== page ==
Serious injuries can make the most mundane tasks painful which may lead to questions as to how can you recuperate monetarily for the pain you suffer doing daily tasks. Your accident may have made it impossible for you to enjoy time with your family, clean your home, or perform basic duties at work. Non-economic damages could be awarded under the following circumstances:
- Pain and suffering experienced as a result of the complications of your injuries
- Emotional distress
- Post-traumatic stress
- Damage to your reputation
- Public humiliation
- Loss of enjoyment of life
- Exacerbation of prior injuries
Each injury will lead to different conclusions about how much non-economic damages you may recover. Juries may have a harder time assigning a monetary value to your non-economic damages because the losses aren’t direct and the damages are subjective. Non-economic losses have been the subject of state tort and personal injury law reforms because of their opacity.
3. Punitive Damages
Punitive damages differ from compensatory damages in intent because they’re not paid to help the plaintiff recover their losses. Punitive damages are paid to discourage defendants from continuing the negligent behaviors that led to the accident. Punitive damages are meant to act as a deterrent to parties that have acted egregiously and discourage those behaviors. Punitive damages aren’t common but may dramatically alter the total amount of compensation awarded if applicable to your case. Not every lawsuit warrants punitive damages.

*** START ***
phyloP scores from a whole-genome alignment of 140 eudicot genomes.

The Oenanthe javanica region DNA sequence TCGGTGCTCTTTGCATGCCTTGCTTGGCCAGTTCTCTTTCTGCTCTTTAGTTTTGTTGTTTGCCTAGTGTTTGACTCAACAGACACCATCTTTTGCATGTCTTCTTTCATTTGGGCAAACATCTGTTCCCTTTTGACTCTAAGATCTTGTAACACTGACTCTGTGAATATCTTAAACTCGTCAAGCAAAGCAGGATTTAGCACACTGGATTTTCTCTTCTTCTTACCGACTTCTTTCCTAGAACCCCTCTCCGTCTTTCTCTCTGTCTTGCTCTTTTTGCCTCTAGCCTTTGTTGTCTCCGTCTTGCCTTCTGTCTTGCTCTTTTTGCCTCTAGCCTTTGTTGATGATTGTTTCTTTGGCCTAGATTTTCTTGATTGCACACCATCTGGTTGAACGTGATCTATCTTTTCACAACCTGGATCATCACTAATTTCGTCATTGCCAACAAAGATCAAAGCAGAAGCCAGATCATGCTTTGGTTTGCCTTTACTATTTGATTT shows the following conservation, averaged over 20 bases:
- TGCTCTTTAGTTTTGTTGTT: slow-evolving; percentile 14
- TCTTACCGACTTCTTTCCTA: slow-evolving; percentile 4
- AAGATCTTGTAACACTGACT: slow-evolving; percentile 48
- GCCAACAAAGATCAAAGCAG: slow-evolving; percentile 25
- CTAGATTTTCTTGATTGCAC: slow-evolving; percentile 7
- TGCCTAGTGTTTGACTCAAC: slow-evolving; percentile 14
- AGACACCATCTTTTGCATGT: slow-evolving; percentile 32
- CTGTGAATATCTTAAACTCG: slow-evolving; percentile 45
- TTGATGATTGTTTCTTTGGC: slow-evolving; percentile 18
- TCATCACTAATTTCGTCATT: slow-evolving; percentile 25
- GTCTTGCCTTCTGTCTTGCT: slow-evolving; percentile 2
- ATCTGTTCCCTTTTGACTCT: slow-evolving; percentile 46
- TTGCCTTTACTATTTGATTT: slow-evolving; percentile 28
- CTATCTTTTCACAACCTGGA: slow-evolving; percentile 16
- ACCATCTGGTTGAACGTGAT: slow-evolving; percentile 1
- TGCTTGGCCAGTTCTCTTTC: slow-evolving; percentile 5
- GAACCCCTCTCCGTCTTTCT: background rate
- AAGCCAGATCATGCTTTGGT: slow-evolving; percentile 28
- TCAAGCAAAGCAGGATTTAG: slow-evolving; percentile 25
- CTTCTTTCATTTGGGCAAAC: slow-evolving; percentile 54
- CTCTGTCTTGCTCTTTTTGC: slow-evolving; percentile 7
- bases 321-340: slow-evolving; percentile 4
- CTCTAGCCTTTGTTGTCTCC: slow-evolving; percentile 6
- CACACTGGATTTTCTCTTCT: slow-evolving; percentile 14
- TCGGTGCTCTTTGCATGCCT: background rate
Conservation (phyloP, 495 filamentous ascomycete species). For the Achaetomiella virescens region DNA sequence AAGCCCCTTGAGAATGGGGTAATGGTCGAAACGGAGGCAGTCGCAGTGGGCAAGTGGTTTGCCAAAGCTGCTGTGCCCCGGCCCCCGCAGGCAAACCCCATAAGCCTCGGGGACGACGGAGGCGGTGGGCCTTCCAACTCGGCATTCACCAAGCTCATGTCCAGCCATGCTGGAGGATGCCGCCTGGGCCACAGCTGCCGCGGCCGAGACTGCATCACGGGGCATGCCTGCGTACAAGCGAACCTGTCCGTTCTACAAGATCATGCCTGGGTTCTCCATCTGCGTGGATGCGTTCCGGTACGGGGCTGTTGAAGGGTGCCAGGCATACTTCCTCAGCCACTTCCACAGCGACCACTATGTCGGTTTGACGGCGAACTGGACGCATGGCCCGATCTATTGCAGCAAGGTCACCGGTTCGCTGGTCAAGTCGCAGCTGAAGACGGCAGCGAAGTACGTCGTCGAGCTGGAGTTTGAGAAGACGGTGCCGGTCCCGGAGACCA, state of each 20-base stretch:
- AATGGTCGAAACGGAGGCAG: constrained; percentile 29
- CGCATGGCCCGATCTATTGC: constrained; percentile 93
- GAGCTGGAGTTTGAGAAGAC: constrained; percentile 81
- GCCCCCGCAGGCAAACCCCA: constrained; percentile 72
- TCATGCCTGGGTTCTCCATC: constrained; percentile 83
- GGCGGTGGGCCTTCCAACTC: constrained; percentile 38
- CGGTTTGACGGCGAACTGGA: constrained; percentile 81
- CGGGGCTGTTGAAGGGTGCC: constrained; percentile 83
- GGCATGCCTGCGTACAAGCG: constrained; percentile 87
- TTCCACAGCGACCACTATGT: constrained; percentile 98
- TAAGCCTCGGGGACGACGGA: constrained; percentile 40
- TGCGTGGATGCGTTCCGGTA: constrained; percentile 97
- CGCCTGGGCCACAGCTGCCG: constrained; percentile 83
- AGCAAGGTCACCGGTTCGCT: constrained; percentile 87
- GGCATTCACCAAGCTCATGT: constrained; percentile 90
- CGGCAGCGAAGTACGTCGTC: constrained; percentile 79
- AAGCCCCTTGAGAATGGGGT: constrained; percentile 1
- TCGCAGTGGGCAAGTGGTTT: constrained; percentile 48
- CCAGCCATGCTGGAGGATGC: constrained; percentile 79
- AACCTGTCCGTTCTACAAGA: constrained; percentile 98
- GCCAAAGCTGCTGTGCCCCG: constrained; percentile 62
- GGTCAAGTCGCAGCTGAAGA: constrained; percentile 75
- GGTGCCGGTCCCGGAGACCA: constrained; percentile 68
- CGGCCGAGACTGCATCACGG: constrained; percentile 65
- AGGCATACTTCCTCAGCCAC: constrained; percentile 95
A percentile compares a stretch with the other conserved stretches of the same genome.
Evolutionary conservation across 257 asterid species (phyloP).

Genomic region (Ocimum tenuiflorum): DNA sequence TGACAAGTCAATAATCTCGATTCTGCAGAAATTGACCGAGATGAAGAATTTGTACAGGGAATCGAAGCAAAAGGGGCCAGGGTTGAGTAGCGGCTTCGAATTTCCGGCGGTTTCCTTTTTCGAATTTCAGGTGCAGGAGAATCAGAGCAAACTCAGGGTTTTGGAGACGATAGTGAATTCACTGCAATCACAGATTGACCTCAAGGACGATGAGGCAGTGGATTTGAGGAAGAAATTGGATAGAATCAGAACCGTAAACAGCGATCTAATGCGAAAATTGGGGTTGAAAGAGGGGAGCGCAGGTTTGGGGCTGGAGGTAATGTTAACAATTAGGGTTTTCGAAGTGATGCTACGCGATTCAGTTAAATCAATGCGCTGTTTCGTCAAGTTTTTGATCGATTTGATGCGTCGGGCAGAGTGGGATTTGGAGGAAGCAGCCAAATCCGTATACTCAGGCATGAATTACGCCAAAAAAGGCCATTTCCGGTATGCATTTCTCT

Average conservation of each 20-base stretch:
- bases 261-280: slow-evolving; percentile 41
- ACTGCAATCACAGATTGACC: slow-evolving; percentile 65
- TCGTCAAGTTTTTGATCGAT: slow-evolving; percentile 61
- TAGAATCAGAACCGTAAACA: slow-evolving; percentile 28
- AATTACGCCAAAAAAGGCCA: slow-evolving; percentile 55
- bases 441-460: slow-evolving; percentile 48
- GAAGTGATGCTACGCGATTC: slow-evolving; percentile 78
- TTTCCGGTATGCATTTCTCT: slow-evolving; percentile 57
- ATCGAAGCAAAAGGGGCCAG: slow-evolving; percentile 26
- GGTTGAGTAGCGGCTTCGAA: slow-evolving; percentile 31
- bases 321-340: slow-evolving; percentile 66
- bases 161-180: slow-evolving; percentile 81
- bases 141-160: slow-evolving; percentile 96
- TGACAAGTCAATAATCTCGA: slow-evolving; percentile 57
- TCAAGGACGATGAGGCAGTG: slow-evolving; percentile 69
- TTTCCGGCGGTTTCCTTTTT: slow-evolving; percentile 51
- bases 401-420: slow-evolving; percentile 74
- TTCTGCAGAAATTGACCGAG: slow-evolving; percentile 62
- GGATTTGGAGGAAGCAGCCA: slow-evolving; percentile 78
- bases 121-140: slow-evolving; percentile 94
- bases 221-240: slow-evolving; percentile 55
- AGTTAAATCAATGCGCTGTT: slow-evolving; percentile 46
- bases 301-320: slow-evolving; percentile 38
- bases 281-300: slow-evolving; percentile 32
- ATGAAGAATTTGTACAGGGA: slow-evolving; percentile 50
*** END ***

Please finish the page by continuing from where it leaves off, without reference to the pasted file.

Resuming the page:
Cases with examples of gross negligence, negligence with added recklessness, may be eligible for punitive damages in addition to their compensatory damages. Gross negligent cases could help plaintiffs overcome waiver agreements that may have been signed and rule in favor of punitive damages for the plaintiff. In gross negligent cases, the plaintiff will be responsible for demonstrating how the defendant performed in a negligent way and their added recklessness is found by the jury to supersede the waiver agreement.
4. Nominal Damages
Nominal damages are normally rewarded in a case symbolically. Nominal damages are awarded to show that a legal wrong has occurred and the party responsible for paying them is at-fault for the accident. Nominal damages show that the plaintiff won the suit but no real harm was done in the case.
Nominal damages sometimes can be awarded to cover court costs. Nominal fees are meager and used to show that the court found the defendant to be in the wrong even if they are not responsible for paying a larger amount of compensatory damages.
5. Damage Caps
States like Colorado don’t place a limit on the total amount of economic damages that can be rewarded in a personal injury case. However, some states put limits on the amount of non-economic damages that can be rewarded in a tort claim. Colorado statutes place a cap on the total amount of damages a plaintiff may receive in the following cases:
- Pain and suffering
- Medical malpractice
- Dram shops
- Wrongful deaths
- Punitive damages